“Staff often ask for input as they are creating the memos,” Fliflet said in a July 19 email. “If staff do not concur with any proposed changes, then those suggested changes would not be included in the memo and I would instead make that part of the discussion at the council table rather than part of the memo.”
A memo that has been reviewed by a council member will note that it was “reviewed by” or “recommended through” that council member, Fliflet said.
The sum of behaviors
Bell said it is hard to articulate the sum of the behaviors and actions that have created the hostile work environment. Some instances were simply aggressive questions by council members, while another instance rose to criticism for cooperating with a law enforcement investigation.
“Multiple staff, including me, were criticized by the majority for being interviewed by a Ramsey County investigator for alleged improper conduct by Smith,” Bell said. “Staff did not contact the investigator or initiate the investigation.”
The invevstigation was closed without charges.
Ultimately the working conditions were enough to convince Bell to quit his job and stay at home to heal the damage it did “physically and mentally.”
“It’s the totality of circumstance — the blame, accusations and questioning of motives,” Bell said. “And you can’t go to the city administrator for help because he was under assault the whole time, too.”
Bell said staff would be required to put in a full day of work in the office, and then go to a city council meeting that could be an additional five hours long.
“It has nothing to do with personal politics,” he said. “The council doesn’t like each other, and the staff has to be at those meetings,” Bell said. “It isn’t a healthy environment.”
Fliflet said the council is trying to improve interactions at meetings.
“I have requested less meetings several times, have removed things from agendas in attempts to shorten them, and myself and council member Lundgren have tried to find ways for better interactions amongst the council,” Fliflet wrote in a July 20 email. “However, we find council member Bloyer to be extremely hostile at meetings and unwilling to work towards change which hampers any ability to make real progress in this regard. I guess I do understand why the staff would find him very hostile and have heard many comments from city staff about his hostile actions.”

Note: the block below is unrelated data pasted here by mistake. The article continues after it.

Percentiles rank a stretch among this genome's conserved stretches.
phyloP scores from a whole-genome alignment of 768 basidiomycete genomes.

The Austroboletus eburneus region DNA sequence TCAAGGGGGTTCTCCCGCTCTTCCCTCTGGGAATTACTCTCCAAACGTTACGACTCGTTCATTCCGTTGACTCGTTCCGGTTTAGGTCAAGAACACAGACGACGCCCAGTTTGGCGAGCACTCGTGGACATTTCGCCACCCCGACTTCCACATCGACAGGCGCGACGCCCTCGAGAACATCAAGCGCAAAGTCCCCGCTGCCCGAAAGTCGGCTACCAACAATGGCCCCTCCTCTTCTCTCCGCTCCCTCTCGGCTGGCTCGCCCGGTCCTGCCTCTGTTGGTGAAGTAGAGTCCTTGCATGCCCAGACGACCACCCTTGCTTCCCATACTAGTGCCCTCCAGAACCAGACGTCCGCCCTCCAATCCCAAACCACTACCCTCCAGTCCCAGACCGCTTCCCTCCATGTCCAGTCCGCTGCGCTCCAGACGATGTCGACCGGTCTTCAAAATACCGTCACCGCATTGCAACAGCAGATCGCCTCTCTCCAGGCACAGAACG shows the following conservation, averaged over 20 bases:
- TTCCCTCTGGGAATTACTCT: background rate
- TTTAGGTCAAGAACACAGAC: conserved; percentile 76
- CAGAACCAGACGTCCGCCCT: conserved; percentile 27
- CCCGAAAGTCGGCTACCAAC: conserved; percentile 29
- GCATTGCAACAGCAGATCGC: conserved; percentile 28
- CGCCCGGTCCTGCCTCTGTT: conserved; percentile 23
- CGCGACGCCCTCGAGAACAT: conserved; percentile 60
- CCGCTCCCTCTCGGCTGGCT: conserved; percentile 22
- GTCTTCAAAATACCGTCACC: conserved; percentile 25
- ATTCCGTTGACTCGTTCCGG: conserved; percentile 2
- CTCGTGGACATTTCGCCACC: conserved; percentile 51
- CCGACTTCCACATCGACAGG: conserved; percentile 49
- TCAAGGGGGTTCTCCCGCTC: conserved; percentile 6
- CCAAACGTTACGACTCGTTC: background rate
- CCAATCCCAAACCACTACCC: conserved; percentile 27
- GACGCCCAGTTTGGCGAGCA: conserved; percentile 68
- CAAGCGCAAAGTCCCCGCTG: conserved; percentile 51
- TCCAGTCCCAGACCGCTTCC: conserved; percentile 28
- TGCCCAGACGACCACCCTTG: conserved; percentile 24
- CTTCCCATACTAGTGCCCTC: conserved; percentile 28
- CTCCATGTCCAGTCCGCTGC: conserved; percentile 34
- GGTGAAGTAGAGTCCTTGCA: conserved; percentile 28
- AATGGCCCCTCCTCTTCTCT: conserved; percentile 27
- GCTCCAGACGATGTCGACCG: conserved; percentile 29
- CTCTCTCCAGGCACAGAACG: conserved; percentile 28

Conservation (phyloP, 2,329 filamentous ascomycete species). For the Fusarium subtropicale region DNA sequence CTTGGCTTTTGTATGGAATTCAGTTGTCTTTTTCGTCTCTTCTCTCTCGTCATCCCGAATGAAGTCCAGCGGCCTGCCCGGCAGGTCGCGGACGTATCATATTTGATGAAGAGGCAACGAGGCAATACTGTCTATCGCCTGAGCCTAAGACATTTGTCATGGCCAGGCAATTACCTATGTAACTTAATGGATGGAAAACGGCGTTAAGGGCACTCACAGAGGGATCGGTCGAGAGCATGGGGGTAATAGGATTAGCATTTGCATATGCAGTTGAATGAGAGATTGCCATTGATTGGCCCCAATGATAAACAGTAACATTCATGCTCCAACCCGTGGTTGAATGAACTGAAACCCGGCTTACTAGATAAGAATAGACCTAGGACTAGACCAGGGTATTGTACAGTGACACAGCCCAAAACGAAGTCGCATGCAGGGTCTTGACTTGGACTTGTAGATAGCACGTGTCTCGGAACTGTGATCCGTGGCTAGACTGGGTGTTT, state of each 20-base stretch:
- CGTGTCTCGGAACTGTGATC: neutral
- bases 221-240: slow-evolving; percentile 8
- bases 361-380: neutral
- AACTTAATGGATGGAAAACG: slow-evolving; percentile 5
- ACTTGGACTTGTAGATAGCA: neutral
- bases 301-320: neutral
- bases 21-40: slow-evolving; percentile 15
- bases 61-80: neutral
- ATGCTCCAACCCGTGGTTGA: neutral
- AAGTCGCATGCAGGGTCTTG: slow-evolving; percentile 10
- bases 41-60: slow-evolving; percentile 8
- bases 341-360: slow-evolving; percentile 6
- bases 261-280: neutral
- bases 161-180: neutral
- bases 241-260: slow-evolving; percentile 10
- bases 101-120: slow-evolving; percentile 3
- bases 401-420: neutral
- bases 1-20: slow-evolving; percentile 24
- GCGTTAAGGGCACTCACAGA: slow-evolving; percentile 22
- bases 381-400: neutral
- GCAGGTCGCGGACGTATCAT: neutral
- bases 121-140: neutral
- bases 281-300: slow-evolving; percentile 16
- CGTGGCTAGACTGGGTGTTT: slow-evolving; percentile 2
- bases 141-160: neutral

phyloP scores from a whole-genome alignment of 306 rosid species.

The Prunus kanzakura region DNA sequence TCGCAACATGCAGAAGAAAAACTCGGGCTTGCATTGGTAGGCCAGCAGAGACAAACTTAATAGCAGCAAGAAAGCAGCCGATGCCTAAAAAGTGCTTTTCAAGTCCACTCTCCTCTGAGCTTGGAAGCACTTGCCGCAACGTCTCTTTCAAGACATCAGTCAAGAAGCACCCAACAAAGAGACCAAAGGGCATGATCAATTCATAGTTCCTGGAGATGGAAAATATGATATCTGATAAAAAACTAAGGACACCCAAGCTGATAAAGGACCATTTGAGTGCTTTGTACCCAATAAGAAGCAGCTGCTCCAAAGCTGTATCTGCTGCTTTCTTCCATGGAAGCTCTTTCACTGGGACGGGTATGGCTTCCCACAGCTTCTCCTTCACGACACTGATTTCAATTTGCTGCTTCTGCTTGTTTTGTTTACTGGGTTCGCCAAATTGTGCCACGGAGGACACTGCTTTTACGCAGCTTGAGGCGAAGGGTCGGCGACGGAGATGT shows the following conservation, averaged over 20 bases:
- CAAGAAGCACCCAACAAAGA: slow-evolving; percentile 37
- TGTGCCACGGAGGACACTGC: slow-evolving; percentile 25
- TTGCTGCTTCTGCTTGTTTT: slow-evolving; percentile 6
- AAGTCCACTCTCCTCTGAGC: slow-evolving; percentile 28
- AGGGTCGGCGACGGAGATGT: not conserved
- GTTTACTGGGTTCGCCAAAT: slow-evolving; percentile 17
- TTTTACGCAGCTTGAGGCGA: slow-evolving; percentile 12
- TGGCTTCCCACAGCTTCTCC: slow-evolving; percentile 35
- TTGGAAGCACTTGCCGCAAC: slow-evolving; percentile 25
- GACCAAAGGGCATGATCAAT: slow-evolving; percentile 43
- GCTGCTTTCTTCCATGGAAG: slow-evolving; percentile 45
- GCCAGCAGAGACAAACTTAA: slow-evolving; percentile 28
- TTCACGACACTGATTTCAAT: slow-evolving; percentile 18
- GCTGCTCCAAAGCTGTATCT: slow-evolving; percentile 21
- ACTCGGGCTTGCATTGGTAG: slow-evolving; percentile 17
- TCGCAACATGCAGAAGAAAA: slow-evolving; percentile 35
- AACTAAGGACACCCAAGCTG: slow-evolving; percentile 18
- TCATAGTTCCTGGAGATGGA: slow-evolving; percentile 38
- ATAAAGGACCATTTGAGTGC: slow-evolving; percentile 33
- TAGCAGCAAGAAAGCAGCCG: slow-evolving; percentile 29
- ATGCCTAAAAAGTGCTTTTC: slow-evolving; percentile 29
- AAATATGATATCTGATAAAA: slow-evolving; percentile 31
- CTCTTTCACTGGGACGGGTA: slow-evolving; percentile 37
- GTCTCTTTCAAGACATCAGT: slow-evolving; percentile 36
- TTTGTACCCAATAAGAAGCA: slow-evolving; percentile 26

The last straw
The final action by the council that caused Bell to tender his resignation was the decision to combine the vacant positions of receptionist and taxpayer relations coordinator, a move driven by Fliflet.
“I was (the receptionist’s) supervisor, and I was not consulted about the plan or the staffing levels,” Bell said. “Only Mayor Pearson asked my opinion.”
When reached for comment, Fliflet said she had met with Zuleger about the issue, and had assumed that he spoke with Bell.
Without the position filled, Bell said he spent much of his time answering phones and could not get any of his own work done. It was time to leave.
“The administration department all quit, and there are not many people left,” Bell said. “We had a good team. We were all there for public service.”
In addition to Bell, five other employees have left Lake Elmo since March 2015 with at least two others publicly citing a hostile work environment as a factor.
Preventing future staff loss
The League of Minnesota Cities’ (LMC) Civility Task Force cites incivility as a reason for staff turnover.
“Problems with interpersonal relations between staff and councils are not super common,” said Lena Gould, a policy analyst for LMC. “But our trainings at our annual convention are always full. Cities want to prepare and prevent it, or experience it and want to stop it.”
Gould said it is uncommon for staff the leave their positions due to incivility, and more uncommon for staff to publicly state it as a reason for leaving. The LMC has begun a relationship with the newly-formed Office of Collaboration and Dispute Resolution within the Minnesota Bureau of Mediation Services to help provide a neutral third party to help cities with issues.
The cities of North St. Paul and North Branch have worked with the mediation service to resolve civility issues. During Lake Elmo’s July 21 council meeting, city attorney Snyder approached the council with the option to use the service in Lake Elmo, and the council gave direction to seek mediation.
Contact Alicia Lebens at firstname.lastname@example.org